The Cassandra Crossing
Just at the moment that President Obama's "regime," as MSNBC's Chris Matthews would say, seemingly became entrenched in DC, there's a curious reassessment of the current state of what passes as "liberalism" these days, particularly outside of America, where the damage inflicted by a century of the European-inspired "progressive" agenda is that much easier to diagnose:
- "'I hate to say it, but Mary Whitehouse was probably right': Permissive society failed women," says leftwing veteran BBC broadcaster Joan Bakewell.
- “President Barack Obama spent the last year insisting he doesn’t want to turn the American health care system into a carbon copy of the government-run British system. But Obama’s pick to run Medicaid and Medicare — Donald Berwick — is a pediatrician and Harvard University professor with a self-professed ‘love’ of the British system. . . . Now Senate Republicans are vowing to press their case against Obama’s sweeping new health care law by challenging Berwick’s nomination — just in time to resurrect the brutal yearlong health reform battle ahead of the midterm elections.”
And speaking of the US, at Big Government, Michael Zak explores the "Republican Roots of the 1964 Civil Rights Act," an extended post that dovetails well with Bruce Bartlett's 2007 article in the Wall Street Journal on "Whitewash -- The racist history the Democratic Party wants you to forget."
Finally (at least for now), at Commentary's "Contentions" blog, Jennifer Rubin spots Richard Cohen at the Washington Post, one of the biggest redoubts of establishment liberalism having a brief moment of second thought. Or as Jennifer puts it, "Poverty Doesn’t Create Crime? Who Knew?"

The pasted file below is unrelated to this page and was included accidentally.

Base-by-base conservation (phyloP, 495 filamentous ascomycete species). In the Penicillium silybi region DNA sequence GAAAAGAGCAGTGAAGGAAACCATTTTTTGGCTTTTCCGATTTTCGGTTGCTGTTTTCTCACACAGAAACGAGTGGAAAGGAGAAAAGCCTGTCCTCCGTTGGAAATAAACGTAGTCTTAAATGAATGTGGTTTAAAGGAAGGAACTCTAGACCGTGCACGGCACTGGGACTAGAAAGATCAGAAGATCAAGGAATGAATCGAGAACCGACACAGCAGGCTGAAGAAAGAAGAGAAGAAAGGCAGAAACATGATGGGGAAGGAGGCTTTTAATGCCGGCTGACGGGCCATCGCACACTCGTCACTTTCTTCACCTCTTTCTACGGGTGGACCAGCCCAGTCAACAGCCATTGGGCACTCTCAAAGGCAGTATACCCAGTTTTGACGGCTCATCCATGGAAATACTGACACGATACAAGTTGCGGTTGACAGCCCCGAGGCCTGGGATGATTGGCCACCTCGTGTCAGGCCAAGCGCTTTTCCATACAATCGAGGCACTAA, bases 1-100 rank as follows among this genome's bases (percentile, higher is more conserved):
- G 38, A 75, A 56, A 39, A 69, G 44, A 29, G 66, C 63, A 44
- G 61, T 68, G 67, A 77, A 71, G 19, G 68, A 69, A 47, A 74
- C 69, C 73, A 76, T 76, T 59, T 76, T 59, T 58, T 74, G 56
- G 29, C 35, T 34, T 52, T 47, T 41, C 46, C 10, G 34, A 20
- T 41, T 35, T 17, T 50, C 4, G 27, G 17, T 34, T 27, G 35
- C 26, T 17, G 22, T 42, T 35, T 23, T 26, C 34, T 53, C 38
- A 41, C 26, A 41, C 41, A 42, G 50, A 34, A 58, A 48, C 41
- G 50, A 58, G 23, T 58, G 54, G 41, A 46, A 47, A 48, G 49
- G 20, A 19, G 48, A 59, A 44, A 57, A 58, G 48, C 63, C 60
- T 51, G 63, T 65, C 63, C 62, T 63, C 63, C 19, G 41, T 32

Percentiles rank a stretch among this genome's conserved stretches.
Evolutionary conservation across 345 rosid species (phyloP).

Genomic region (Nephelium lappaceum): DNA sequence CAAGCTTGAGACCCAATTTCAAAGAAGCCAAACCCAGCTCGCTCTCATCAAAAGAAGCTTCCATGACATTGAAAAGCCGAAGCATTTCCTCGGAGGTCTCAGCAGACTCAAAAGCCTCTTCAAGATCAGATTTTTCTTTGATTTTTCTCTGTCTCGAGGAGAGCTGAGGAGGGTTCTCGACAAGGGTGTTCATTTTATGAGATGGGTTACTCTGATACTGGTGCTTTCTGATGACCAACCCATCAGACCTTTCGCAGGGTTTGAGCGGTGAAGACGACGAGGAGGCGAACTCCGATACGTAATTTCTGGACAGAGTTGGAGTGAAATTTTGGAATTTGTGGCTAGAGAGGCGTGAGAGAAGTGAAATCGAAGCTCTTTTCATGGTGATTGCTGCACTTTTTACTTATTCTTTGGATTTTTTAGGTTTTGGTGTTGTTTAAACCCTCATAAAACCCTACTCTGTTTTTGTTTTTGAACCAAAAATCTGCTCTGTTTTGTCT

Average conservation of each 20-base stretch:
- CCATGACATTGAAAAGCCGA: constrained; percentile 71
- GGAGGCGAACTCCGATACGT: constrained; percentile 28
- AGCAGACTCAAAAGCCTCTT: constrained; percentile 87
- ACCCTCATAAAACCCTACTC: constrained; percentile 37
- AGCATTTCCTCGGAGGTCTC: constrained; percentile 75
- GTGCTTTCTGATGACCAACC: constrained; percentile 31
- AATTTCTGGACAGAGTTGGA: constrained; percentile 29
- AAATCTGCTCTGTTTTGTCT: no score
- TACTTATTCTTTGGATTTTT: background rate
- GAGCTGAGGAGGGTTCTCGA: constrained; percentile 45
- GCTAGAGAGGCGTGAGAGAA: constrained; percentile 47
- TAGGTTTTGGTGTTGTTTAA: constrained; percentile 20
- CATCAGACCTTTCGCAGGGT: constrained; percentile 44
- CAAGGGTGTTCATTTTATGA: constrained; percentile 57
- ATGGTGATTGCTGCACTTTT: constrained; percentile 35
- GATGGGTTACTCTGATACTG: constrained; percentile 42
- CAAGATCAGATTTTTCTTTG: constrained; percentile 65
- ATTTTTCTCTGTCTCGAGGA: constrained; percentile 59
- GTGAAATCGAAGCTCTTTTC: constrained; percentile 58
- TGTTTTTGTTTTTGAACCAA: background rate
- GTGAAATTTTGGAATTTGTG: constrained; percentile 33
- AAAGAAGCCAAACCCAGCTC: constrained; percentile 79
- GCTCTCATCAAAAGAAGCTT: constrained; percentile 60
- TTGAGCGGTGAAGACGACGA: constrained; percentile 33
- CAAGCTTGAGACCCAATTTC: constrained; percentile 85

Richard Cohen has discovered that liberal dogma is all wet. Well, at least the dogma that says crime is caused by poverty and other societal failings. He writes that crime is down despite a painful recession:Whatever the reasons, it now seems fairly clear that something akin to culture and not economics is the root cause of crime. By and large everyday people do not go into a life of crime because they have been laid off or their home is worth less than their mortgage. They do something else, but whatever it is, it does not generally entail packing heat. Once this becomes an accepted truth, criminals will lose what status they still retain as victims. …
The Watts survey [following the 1965 riots] tended to support liberal dogma that criminals were like everyone else, only more desperate. Probably the ultimate example of this was cited to me years ago by a woman who had her necklace yanked from her while walking in Manhattan. When I commiserated with her, she said of the crook — I am not making this up — “he probably needed it more than I did.” This is liberal guilt at its apogee.
Cohen acknowledges that a great deal of social policy was based on a false premise: “It made victims of criminals and criminals of victims (all wealth comes from theft, etc.) — and in so doing, insulted the law-abiding poor who somehow lacked the wit to appreciate their historic plight.”
Well, better late than never. This revelation might suggest that liberals re-examine other premises that have proved dangerous. Perhaps they can take a look at “The government can create wealth” or “The rich need to pay more taxes.” The possibilities in foreign policy are endless. (Let’s start with, “The problem with our policy toward Iran, China, Syria, etc. is that we haven’t tried to engage them.”) Liberals consider their opponents to be dunderheads and anti-intellectuals. It must be a shock to find out that the dunderheads were right about so much.
What happens next? That's the subject of this David Warren essay, found via Maggie's Farm. "A crunch is coming to a country near you; has already come to several countries in Europe; is likely to transform the entire Western world within the space of our lifetimes. It will obviate all the trends to which we have become accustomed."